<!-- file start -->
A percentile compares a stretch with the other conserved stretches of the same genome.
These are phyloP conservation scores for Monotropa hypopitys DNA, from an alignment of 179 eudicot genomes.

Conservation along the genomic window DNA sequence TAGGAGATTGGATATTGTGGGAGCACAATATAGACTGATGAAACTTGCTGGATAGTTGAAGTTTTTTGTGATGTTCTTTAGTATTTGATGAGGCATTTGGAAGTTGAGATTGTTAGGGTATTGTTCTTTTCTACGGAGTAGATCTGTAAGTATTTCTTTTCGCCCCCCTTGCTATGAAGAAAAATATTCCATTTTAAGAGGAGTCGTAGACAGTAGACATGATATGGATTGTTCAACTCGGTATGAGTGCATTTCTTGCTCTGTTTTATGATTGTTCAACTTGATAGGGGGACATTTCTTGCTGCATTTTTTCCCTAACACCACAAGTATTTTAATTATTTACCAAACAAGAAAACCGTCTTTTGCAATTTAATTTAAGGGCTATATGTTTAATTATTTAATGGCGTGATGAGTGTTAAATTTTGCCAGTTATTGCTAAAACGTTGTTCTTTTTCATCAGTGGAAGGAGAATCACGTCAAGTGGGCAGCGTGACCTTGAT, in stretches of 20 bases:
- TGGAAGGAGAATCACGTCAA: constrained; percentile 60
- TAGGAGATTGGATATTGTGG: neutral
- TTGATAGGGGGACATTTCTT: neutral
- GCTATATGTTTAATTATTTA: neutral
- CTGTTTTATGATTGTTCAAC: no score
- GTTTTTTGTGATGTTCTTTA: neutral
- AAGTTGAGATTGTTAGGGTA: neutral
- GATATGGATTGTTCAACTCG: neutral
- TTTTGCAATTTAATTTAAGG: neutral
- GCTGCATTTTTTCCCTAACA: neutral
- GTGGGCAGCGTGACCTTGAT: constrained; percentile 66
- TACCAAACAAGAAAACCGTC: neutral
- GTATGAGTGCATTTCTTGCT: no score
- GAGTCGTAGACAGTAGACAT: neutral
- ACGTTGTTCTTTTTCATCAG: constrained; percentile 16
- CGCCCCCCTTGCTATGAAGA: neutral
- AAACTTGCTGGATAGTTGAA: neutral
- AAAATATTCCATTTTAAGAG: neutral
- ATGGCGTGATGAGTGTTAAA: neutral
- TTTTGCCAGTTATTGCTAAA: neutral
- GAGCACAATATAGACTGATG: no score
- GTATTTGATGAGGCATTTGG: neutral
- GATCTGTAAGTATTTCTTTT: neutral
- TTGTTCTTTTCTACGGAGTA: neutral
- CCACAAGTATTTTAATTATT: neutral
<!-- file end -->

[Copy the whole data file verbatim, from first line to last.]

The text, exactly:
A percentile compares a stretch with the other conserved stretches of the same genome.
These are phyloP conservation scores for Monotropa hypopitys DNA, from an alignment of 179 eudicot genomes.

Conservation along the genomic window DNA sequence TAGGAGATTGGATATTGTGGGAGCACAATATAGACTGATGAAACTTGCTGGATAGTTGAAGTTTTTTGTGATGTTCTTTAGTATTTGATGAGGCATTTGGAAGTTGAGATTGTTAGGGTATTGTTCTTTTCTACGGAGTAGATCTGTAAGTATTTCTTTTCGCCCCCCTTGCTATGAAGAAAAATATTCCATTTTAAGAGGAGTCGTAGACAGTAGACATGATATGGATTGTTCAACTCGGTATGAGTGCATTTCTTGCTCTGTTTTATGATTGTTCAACTTGATAGGGGGACATTTCTTGCTGCATTTTTTCCCTAACACCACAAGTATTTTAATTATTTACCAAACAAGAAAACCGTCTTTTGCAATTTAATTTAAGGGCTATATGTTTAATTATTTAATGGCGTGATGAGTGTTAAATTTTGCCAGTTATTGCTAAAACGTTGTTCTTTTTCATCAGTGGAAGGAGAATCACGTCAAGTGGGCAGCGTGACCTTGAT, in stretches of 20 bases:
- TGGAAGGAGAATCACGTCAA: constrained; percentile 60
- TAGGAGATTGGATATTGTGG: neutral
- TTGATAGGGGGACATTTCTT: neutral
- GCTATATGTTTAATTATTTA: neutral
- CTGTTTTATGATTGTTCAAC: no score
- GTTTTTTGTGATGTTCTTTA: neutral
- AAGTTGAGATTGTTAGGGTA: neutral
- GATATGGATTGTTCAACTCG: neutral
- TTTTGCAATTTAATTTAAGG: neutral
- GCTGCATTTTTTCCCTAACA: neutral
- GTGGGCAGCGTGACCTTGAT: constrained; percentile 66
- TACCAAACAAGAAAACCGTC: neutral
- GTATGAGTGCATTTCTTGCT: no score
- GAGTCGTAGACAGTAGACAT: neutral
- ACGTTGTTCTTTTTCATCAG: constrained; percentile 16
- CGCCCCCCTTGCTATGAAGA: neutral
- AAACTTGCTGGATAGTTGAA: neutral
- AAAATATTCCATTTTAAGAG: neutral
- ATGGCGTGATGAGTGTTAAA: neutral
- TTTTGCCAGTTATTGCTAAA: neutral
- GAGCACAATATAGACTGATG: no score
- GTATTTGATGAGGCATTTGG: neutral
- GATCTGTAAGTATTTCTTTT: neutral
- TTGTTCTTTTCTACGGAGTA: neutral
- CCACAAGTATTTTAATTATT: neutral